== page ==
A market in the making : sociomaterial enactment of the graduate labour market
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This thesis is about the graduate labour market. More specifically, this thesis deploys a market studies approach to examine how the graduate labour market is assembled in one specific instance: graduate recruitment program in the technology department of an international financial services corporation, GlobalFinCo. Based on fieldwork comprising 30 hours of observation, 20 in-depth interviews, dozens of shorter conversations, email communications, relevant documentation and online materials on the subject of graduate recruitment, and a diffractive (Barad, 2007) reading of empirical and theoretical materials, my study reveals that great efforts go into enacting the graduate labour market. Though they often remain, or are deliberately rendered, invisible, these efforts have material ethical and political effects. Drawing on market studies, I argue that the unfolding of the graduate recruitment process in the empirical site that I studied, GlobalFinCo, constituted an instance of assembling a politicised market order. I mobilise the concept of care to suggest that this assemblage is not ad-hoc and accidental, nor simply a manifestation of adversarial relations of capital and labour, but a provisional stabilisation of a multiplicity of efforts, agendas, and actions performed by a heterogeneous cast of actors. This study contributes to the labour market scholarship by indicating how a market studies approach can be usefully deployed to examine the enactment of market politics in concrete empirical settings. At the same time, this empirical account of the efforts and care that go into constructing and maintaining this assemblage offers a counterpoint to the critiques of market studies’ inability to properly tackle the political relations inherent in markets. As such, through telling a “care-infused market tale” (de Wilde, 2020: 1), this study offers a contribution to the ongoing project of politicising market studies.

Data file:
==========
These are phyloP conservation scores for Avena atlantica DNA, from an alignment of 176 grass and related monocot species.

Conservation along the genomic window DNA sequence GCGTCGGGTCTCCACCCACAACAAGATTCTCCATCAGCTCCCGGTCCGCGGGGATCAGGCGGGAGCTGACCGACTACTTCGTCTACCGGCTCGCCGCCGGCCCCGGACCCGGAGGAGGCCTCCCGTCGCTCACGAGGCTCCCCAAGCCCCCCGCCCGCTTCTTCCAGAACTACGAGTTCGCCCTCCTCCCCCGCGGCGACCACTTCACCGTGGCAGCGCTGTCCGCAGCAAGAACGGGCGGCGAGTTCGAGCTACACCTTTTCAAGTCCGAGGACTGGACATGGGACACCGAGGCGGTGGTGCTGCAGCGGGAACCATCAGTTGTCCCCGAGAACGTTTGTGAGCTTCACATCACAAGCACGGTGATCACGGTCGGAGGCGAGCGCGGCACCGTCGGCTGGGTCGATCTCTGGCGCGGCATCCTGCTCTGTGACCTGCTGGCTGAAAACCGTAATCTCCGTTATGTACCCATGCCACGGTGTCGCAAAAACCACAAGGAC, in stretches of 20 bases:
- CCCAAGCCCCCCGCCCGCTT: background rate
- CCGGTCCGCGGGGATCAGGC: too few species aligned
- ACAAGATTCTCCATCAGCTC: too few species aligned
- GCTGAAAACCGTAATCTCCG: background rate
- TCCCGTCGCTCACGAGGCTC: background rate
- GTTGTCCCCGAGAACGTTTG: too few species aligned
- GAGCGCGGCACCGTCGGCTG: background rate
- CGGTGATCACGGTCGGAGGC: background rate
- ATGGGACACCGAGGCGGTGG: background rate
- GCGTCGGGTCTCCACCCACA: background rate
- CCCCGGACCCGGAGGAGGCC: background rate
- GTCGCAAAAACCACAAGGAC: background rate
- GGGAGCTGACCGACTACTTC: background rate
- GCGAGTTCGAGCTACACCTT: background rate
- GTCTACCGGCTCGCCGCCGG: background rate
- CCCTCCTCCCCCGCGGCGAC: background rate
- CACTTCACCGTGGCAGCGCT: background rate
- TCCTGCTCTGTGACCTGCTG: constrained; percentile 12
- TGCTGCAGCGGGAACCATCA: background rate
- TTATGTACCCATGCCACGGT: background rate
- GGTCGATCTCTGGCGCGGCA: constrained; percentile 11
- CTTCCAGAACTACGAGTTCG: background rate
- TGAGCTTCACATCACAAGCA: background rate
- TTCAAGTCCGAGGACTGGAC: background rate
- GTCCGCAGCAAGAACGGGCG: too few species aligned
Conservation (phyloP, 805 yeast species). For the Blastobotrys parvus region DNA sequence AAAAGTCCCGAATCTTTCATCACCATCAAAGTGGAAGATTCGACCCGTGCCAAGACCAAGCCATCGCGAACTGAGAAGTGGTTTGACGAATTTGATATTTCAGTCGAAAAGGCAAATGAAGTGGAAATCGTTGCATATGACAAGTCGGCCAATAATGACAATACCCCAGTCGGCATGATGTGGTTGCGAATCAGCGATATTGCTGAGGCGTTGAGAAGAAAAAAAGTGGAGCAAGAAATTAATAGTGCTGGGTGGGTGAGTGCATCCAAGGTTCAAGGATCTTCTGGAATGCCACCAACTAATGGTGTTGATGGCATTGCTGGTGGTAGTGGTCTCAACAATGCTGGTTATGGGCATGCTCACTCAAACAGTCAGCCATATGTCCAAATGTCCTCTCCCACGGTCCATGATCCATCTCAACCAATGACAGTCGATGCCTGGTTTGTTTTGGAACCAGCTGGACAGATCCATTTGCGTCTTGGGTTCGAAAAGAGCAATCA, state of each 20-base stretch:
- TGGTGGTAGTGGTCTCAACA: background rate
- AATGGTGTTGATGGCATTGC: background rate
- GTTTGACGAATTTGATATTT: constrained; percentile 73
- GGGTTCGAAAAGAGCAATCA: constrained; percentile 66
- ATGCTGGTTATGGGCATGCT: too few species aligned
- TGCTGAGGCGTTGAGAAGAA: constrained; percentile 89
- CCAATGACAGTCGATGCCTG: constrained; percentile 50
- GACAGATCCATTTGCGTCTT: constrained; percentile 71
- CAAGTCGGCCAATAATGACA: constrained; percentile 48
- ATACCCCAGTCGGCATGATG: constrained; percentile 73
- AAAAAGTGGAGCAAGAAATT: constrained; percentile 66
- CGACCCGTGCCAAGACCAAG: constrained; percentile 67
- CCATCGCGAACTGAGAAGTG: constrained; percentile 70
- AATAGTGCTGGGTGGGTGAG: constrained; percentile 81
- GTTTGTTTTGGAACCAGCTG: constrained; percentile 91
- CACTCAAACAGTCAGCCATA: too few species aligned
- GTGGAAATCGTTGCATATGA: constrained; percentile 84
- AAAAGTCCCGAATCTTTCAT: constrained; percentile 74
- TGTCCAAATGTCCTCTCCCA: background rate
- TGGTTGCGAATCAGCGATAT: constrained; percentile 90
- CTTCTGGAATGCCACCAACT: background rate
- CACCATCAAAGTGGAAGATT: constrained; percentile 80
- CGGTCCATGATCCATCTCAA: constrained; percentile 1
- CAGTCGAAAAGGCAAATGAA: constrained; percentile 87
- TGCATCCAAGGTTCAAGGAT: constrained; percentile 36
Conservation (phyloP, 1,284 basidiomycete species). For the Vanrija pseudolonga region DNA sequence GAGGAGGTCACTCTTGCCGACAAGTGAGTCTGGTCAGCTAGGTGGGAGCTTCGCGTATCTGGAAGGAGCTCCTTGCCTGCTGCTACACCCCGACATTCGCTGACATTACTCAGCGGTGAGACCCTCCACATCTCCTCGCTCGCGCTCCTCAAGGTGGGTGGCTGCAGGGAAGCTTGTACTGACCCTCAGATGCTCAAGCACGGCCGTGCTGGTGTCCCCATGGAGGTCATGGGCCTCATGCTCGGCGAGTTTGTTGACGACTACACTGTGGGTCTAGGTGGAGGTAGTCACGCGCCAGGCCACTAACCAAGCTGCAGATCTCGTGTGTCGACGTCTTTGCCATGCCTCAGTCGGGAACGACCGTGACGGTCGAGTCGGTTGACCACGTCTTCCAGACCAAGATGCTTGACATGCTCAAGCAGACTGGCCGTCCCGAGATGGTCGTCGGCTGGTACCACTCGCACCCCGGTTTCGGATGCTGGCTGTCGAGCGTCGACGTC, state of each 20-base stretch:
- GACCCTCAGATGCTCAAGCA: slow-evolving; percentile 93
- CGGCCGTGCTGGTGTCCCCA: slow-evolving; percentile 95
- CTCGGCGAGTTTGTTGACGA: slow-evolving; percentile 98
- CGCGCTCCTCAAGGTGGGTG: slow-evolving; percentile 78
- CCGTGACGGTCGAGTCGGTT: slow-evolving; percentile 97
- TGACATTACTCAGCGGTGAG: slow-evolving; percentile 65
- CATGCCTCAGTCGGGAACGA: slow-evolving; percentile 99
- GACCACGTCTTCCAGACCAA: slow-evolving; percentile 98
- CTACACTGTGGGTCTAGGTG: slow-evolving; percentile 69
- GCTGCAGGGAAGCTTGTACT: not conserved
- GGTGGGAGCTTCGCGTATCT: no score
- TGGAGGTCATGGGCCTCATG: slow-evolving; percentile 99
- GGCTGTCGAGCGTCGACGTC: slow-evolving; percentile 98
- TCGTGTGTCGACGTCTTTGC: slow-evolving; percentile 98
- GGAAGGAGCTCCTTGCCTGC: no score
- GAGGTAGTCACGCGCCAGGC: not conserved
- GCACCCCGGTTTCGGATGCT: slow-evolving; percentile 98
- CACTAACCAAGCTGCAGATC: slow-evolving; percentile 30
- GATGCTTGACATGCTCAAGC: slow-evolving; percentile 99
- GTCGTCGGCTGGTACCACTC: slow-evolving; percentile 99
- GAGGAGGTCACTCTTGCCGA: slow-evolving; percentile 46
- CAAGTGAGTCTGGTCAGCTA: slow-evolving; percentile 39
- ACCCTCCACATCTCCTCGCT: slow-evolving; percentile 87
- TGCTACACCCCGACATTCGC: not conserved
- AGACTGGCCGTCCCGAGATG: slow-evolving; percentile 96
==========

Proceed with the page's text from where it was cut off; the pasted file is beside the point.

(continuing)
Thesis, PhD Doctor of Philosophy
Creative Commons Attribution-NonCommercial-NoDerivatives 4.0 Internationalhttp://creativecommons.org/licenses/by-nc-nd/4.0/
Embargo Reason: Thesis restricted in accordance with University regulations. Print and electronic copy restricted until 25th February 2023
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